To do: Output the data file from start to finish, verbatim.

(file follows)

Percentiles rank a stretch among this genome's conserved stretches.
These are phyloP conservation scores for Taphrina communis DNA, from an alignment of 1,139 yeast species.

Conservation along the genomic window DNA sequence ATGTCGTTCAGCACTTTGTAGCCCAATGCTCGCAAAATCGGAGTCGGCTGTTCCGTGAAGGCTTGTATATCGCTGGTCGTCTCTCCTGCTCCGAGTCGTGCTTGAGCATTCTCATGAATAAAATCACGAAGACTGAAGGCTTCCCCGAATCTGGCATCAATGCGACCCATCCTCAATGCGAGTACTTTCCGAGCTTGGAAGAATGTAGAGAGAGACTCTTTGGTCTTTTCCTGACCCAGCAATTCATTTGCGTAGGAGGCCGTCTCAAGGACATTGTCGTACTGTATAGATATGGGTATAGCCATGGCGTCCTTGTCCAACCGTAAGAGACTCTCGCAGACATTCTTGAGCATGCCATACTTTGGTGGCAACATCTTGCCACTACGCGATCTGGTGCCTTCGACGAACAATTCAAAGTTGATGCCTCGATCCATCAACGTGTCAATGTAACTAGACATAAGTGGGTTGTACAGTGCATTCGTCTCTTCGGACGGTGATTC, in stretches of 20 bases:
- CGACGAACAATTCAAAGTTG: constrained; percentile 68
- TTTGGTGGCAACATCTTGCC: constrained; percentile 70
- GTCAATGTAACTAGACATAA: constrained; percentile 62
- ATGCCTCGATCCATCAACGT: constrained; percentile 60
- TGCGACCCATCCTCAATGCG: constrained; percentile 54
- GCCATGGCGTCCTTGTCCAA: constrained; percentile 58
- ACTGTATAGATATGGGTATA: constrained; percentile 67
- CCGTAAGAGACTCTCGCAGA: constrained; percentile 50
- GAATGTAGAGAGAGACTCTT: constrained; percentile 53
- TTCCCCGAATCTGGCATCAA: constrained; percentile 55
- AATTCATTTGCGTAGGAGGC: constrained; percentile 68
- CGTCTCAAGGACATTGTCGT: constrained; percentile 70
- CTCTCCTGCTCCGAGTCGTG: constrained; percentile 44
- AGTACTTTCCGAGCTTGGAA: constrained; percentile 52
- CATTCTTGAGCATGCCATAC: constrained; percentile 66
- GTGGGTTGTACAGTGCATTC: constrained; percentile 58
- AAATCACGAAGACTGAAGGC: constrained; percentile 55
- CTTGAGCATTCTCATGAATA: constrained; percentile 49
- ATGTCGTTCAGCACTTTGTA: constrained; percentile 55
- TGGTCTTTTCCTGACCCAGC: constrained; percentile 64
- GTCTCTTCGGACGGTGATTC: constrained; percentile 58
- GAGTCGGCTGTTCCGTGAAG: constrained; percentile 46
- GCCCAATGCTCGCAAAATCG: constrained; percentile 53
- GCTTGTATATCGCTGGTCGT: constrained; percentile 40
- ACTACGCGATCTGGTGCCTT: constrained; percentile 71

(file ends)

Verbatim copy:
Percentiles rank a stretch among this genome's conserved stretches.
These are phyloP conservation scores for Taphrina communis DNA, from an alignment of 1,139 yeast species.

Conservation along the genomic window DNA sequence ATGTCGTTCAGCACTTTGTAGCCCAATGCTCGCAAAATCGGAGTCGGCTGTTCCGTGAAGGCTTGTATATCGCTGGTCGTCTCTCCTGCTCCGAGTCGTGCTTGAGCATTCTCATGAATAAAATCACGAAGACTGAAGGCTTCCCCGAATCTGGCATCAATGCGACCCATCCTCAATGCGAGTACTTTCCGAGCTTGGAAGAATGTAGAGAGAGACTCTTTGGTCTTTTCCTGACCCAGCAATTCATTTGCGTAGGAGGCCGTCTCAAGGACATTGTCGTACTGTATAGATATGGGTATAGCCATGGCGTCCTTGTCCAACCGTAAGAGACTCTCGCAGACATTCTTGAGCATGCCATACTTTGGTGGCAACATCTTGCCACTACGCGATCTGGTGCCTTCGACGAACAATTCAAAGTTGATGCCTCGATCCATCAACGTGTCAATGTAACTAGACATAAGTGGGTTGTACAGTGCATTCGTCTCTTCGGACGGTGATTC, in stretches of 20 bases:
- CGACGAACAATTCAAAGTTG: constrained; percentile 68
- TTTGGTGGCAACATCTTGCC: constrained; percentile 70
- GTCAATGTAACTAGACATAA: constrained; percentile 62
- ATGCCTCGATCCATCAACGT: constrained; percentile 60
- TGCGACCCATCCTCAATGCG: constrained; percentile 54
- GCCATGGCGTCCTTGTCCAA: constrained; percentile 58
- ACTGTATAGATATGGGTATA: constrained; percentile 67
- CCGTAAGAGACTCTCGCAGA: constrained; percentile 50
- GAATGTAGAGAGAGACTCTT: constrained; percentile 53
- TTCCCCGAATCTGGCATCAA: constrained; percentile 55
- AATTCATTTGCGTAGGAGGC: constrained; percentile 68
- CGTCTCAAGGACATTGTCGT: constrained; percentile 70
- CTCTCCTGCTCCGAGTCGTG: constrained; percentile 44
- AGTACTTTCCGAGCTTGGAA: constrained; percentile 52
- CATTCTTGAGCATGCCATAC: constrained; percentile 66
- GTGGGTTGTACAGTGCATTC: constrained; percentile 58
- AAATCACGAAGACTGAAGGC: constrained; percentile 55
- CTTGAGCATTCTCATGAATA: constrained; percentile 49
- ATGTCGTTCAGCACTTTGTA: constrained; percentile 55
- TGGTCTTTTCCTGACCCAGC: constrained; percentile 64
- GTCTCTTCGGACGGTGATTC: constrained; percentile 58
- GAGTCGGCTGTTCCGTGAAG: constrained; percentile 46
- GCCCAATGCTCGCAAAATCG: constrained; percentile 53
- GCTTGTATATCGCTGGTCGT: constrained; percentile 40
- ACTACGCGATCTGGTGCCTT: constrained; percentile 71